CC - Thanks for advice re marathon, it's interesting to hear that you can do as well or better with less training. That said I used to swim and swimmers are reknowned for being over trained, when I slacked off some of the training I swam better that I had ever swum before!

I seem to remember someone saying a while ago that it was best to buy baby joggers from the States? May be worth looking at.
07/06/2007 at 14:22
Jane Tri - It is my local tri on sunday and probably one of the few I will do this year as getting babysitters on a sunday for 3 children is not easy as DH is doing this event too!!!

It is held at Burnham on Sea. The swim (500m)is in the pool where I teach aqua aerobics, 20 K cycle is almost past our house (flat but can be very windy) and the run 5K is on the beach thru the dunes and golf course and is ok if the sand is not too soft.

I'm looking forward to it even though I know I'm not super fast I normally mamage a respectable mid placing of the people in my age group. Though in 2005 I did get a prize for being 3rd local lady home even if I was half way thru the field overall.
07/06/2007 at 14:51
Lucky you Tracey, wish I was doing our local one on Sunday, just helping at registration from 530 for me this year. Sounds like a really nice race though, not disimilar to Tuska in Porthcawl in July. (Except that has a sea swim, can be challenging!!!). Good luck on Sunday!
07/06/2007 at 20:46
Hang in there Janie, you'll be back out there before you know it. I managed two three-km runs this week + a trip to the climbing wall - I can't believe 11 weeks have already passed and that I am already making a tentative return to some of my former life. I know just how you feel though. My fellow club runners were participating in the first of a series of three 10km races done locally last night. I always do these and was just back on form last year when I fell pregnant with Scarlett. Next year ...

Good luck Tracey for the Tri, with two now I am just beginning to discover the babysitting challenges ahead! It was definitely easier with just the one.

Anyone out there have tips for a potty-training toddler (boy nearly three) who is happy peeing in potty or toilet but will only poo in his pants!
08/06/2007 at 19:05
Sarah - I have the Quinny Speedi and now have five months experience with it under my belt :-) It is a nice pram, very manouvrable and easy to fold. After using my sister's pram whilst in the UK I realise it is quite light as well. Obviously so far only used it with the Dreami bassinet and my only gripe is that it is possibly on the small size. Oliver looks big in it now (he's 66cm) and just has a bit of room top and bottom. I heard from someone else that they found it on the small side too and switched earlier than recommended to the pushchair. I didn't buy the pram with running in mind and in my booklet it does say it is not suitable as a baby jogger. Don't know why cos it has that sporty look...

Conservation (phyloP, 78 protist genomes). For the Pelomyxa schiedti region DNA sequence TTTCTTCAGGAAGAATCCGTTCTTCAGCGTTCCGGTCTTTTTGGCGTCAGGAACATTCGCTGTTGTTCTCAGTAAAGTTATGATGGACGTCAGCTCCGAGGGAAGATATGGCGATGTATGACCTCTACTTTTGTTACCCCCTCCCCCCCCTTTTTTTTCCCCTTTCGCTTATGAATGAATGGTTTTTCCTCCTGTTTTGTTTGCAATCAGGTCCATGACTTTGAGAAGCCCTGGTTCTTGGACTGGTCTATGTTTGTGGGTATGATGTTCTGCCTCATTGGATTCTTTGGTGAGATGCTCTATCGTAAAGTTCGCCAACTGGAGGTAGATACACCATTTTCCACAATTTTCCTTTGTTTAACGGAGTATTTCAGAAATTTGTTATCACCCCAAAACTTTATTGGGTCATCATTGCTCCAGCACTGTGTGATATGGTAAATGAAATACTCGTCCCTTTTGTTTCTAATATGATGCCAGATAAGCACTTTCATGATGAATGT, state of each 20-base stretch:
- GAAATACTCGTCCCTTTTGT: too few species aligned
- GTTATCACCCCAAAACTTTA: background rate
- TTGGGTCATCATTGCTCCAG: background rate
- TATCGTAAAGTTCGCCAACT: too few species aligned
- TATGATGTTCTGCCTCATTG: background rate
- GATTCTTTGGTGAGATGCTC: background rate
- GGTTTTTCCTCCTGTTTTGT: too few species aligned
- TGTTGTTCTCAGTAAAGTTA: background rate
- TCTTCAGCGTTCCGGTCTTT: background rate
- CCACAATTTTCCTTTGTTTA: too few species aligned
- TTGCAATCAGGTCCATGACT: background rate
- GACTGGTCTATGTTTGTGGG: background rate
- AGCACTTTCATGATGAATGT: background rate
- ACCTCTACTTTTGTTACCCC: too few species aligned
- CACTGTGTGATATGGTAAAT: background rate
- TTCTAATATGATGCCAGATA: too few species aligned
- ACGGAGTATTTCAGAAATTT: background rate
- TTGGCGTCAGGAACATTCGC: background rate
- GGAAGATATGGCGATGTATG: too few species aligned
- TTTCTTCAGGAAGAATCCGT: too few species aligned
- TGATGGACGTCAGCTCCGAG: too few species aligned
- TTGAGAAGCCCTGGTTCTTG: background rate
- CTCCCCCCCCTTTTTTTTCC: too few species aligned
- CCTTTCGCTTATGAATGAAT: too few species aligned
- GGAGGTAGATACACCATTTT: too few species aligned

Thanks for the feedback on getting your babies to sleep. There are certainly some good tips I am implementing. His waking in the night is getting better and I never thought it was really cos he was hungry. An additional problem now is that he is rolling onto his tummy and he can't roll back so I think after a while he wants to be back on his back. I also can't sleep as soundly knowing he is on his tummy but when I turn him onto his back he either wakes up or just rolls over again.
08/06/2007 at 20:22
my oldest kept rollin on to her tummy too so in the end I just gave up and let her sleep their unless she had a bad cold. My mum told me that when I was a baby the health visiters advised you to let baby sleep on tummy. Now number 2 slept in the same way on the tummy and so does number 3, infact he is there right now.

If you have the right matress and correct bedding (my last last 2 use/d sleeping bags which are brilliant), right room temperature and baby has no fever, frequently check baby is ok and can breath easily it is easier to let them sleep as they wish or yiu just keep waking them up. For the oldest DD I have some great photos of her sleeping on her hands, knees and forehead at 9 months.